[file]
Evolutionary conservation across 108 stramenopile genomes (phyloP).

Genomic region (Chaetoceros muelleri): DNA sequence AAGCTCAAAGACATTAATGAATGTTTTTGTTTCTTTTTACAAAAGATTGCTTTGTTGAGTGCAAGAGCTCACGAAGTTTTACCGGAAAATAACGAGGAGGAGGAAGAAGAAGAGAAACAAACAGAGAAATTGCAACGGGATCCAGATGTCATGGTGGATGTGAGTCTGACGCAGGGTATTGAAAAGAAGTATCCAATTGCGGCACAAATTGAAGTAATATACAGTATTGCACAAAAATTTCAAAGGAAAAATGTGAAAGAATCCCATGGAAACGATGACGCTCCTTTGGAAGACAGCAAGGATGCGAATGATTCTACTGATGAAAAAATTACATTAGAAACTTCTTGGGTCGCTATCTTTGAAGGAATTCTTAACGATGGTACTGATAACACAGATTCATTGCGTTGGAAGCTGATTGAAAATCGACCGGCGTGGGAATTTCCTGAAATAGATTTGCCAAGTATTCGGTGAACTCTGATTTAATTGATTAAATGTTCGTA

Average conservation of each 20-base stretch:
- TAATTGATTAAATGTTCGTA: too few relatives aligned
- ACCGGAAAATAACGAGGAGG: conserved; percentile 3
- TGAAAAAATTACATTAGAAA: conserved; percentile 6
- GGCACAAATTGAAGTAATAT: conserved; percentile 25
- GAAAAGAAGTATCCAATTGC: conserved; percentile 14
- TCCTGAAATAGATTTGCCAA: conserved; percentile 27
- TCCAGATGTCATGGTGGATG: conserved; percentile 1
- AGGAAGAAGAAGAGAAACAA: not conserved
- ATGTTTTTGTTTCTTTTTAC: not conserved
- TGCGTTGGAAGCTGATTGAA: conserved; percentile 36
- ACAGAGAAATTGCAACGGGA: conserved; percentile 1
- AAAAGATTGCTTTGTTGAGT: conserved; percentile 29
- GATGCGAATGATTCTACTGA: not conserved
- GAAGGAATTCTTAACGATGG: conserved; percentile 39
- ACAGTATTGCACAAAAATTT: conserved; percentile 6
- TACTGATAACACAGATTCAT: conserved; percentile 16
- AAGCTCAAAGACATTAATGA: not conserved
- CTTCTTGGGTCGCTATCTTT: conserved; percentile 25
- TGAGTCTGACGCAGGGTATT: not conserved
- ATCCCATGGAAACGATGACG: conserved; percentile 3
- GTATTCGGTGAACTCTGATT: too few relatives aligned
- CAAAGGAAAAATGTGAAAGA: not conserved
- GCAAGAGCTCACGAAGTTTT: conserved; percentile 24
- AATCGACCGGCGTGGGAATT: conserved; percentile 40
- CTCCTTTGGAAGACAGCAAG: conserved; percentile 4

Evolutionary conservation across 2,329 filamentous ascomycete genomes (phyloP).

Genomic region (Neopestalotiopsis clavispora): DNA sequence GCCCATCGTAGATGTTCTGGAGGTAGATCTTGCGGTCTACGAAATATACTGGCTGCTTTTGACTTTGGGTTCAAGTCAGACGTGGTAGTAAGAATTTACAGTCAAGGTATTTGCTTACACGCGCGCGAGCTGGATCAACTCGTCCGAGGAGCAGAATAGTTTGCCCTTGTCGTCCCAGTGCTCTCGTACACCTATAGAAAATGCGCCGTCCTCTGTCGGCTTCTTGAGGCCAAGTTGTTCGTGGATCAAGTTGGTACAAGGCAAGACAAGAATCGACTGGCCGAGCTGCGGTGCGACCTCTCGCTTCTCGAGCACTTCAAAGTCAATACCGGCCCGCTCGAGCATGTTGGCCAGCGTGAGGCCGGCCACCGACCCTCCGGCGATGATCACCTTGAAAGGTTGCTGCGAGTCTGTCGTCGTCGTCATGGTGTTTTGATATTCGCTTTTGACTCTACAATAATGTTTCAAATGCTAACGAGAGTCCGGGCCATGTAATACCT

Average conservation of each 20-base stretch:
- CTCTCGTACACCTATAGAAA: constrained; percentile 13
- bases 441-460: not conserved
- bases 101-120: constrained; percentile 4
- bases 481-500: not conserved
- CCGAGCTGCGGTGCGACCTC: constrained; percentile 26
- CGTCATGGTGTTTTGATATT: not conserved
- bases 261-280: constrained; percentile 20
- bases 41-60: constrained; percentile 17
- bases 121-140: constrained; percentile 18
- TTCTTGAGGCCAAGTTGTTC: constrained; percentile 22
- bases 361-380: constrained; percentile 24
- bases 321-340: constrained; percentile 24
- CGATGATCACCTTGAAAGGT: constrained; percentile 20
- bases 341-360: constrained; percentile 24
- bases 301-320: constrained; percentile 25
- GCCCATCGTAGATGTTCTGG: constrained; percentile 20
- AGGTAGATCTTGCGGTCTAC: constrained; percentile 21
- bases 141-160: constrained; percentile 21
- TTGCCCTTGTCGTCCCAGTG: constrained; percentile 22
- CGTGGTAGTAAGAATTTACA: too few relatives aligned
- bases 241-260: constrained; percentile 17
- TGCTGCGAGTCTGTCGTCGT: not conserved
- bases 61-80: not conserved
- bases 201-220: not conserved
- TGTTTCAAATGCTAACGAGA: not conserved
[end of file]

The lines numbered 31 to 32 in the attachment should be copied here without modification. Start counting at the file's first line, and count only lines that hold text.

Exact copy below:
Average conservation of each 20-base stretch:
- CTCTCGTACACCTATAGAAA: constrained; percentile 13